The Invisible World Builder

Assignment 6.

When I was first asked to pick an invisible technology and write about it, I was very confused. But as I’m learning, confused isn’t always a bad thing. Essentially, I was asked, “what piece of technology have we taken for granted?”

Interestingly enough, either just before that class or just after it, I watched a short film called Technophobe created by Cyprien, my favourite French YouTuber. In the film, the main character suddenly develops an allergy to ALL technology – he can’t touch phones, computers, ATMs, anything that runs on electricity, and everything that we take for granted today. What I found interesting about the film was that he could touch obsolete technology like rotary phones and non-electric technology like books.

It was a great creative way of showing our generation’s dependence on our screens and gadgets, but there are so many other technological developments that we don’t consciously think about. From mundane things like the ball-point pen to conceptual things like time and language.

The invisible technology that I have chosen is, to me, a phenomenon that compels me to be a screenwriter: the script. Write what you know, as they say.

Most people will never see a script. They’ll see the movie or watch the play, but not many people outside of the ones involved in producing the project will read a script in its original form, nor will they be thinking about the script as they’re watching. If they are, the writer hasn’t done the best job.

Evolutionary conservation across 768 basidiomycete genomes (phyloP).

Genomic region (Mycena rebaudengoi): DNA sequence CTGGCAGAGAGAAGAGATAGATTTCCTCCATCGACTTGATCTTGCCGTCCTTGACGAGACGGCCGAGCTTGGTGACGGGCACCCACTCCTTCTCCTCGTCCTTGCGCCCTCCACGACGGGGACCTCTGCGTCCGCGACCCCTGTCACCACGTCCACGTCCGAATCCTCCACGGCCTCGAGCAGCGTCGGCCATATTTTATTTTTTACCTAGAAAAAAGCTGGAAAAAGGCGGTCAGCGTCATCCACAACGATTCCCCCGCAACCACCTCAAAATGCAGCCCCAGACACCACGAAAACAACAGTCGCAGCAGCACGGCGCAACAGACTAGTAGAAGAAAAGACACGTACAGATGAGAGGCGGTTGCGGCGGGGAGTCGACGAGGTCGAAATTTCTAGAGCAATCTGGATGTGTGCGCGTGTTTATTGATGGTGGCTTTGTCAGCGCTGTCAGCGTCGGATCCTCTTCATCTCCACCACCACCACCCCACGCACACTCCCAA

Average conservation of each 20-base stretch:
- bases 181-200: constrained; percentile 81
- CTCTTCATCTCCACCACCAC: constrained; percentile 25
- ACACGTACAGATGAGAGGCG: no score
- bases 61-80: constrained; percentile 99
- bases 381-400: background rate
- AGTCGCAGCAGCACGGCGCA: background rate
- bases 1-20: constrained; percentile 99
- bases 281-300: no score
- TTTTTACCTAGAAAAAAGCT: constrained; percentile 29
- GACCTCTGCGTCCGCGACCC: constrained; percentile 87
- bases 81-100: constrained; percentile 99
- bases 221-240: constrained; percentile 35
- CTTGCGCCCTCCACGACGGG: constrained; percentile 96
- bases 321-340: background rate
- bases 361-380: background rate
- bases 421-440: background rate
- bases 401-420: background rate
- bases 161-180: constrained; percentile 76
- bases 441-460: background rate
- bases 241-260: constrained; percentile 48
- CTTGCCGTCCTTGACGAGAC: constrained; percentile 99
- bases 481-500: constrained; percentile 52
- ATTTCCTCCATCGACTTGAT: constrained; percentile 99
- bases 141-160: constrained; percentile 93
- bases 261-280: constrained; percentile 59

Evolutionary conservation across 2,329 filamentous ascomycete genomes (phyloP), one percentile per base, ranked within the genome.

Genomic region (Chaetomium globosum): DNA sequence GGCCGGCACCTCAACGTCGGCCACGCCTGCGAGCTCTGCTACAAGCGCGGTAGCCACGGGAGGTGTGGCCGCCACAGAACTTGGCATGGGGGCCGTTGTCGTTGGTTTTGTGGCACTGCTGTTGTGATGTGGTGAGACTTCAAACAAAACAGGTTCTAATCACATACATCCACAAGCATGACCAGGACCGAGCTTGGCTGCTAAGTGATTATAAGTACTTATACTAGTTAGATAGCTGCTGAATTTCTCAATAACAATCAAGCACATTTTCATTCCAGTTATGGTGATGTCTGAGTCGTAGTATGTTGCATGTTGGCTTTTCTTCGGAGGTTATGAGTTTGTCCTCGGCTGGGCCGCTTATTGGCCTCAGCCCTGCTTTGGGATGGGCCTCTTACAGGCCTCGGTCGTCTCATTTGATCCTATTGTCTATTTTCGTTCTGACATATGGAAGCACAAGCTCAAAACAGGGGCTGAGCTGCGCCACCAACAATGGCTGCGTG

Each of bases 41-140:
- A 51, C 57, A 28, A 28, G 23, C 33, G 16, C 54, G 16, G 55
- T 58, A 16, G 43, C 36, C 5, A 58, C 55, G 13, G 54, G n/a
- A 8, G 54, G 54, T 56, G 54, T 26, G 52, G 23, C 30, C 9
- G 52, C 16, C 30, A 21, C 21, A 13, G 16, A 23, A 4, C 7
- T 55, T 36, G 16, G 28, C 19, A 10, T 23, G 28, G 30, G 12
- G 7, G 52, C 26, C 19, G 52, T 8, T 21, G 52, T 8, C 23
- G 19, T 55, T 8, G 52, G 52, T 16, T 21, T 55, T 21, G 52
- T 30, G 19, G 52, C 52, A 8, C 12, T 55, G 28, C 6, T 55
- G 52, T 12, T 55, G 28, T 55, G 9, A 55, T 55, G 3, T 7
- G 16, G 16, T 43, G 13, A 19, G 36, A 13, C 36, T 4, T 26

By nature, the script is self-effacing, it is made in order to be forgotten or irrelevant. After all, most people will not bother seeking out reading a script if the movie or play can be watched. However, without the script, or some form of story outline, none of the other following stages are possible.

The screenwriter is the director’s director — or at least that’s what we like to think. The director is invisible guiding the scenes, but the writer is invisible guiding the director on the page. Despite the crucial role of the script and its writer, movies are usually attached to the director’s name or a star’s name, but the writer is usually left out of the media in that regard. It does happen of course, but their names are not nearly as well-known as actors and directors.

In terms of technology, a screenplay is the first vehicle for a story, which then climbs up the dimensions in a unique way. Traditional novels will go from two spatial dimensions on a desktop screen to three spatial dimensions — a satisfyingly weighty book in hand. In plays, it goes from two to four dimensions, three spatial dimensions and time. Motion pictures however, have a three step process from two spatial dimensions, to filming in our four dimensional world, and then the final three-dimensional visual medium we know, two spatial dimensions and time. But that’s enough pseudo-astrophysics.

This invisible phenomenon of turning something imaginative into something tangible is one of the biggest thrills of being a writer in the theatrical and cinematic arts. It is human creation and creativity at its peak in that entire universes, worlds, creatures, characters and objects are created — the ultimate converting machine, if you will. Obviously the script is not the only part of this machine, which can include up to thousands of people — but it is no doubt a foundational part in this process.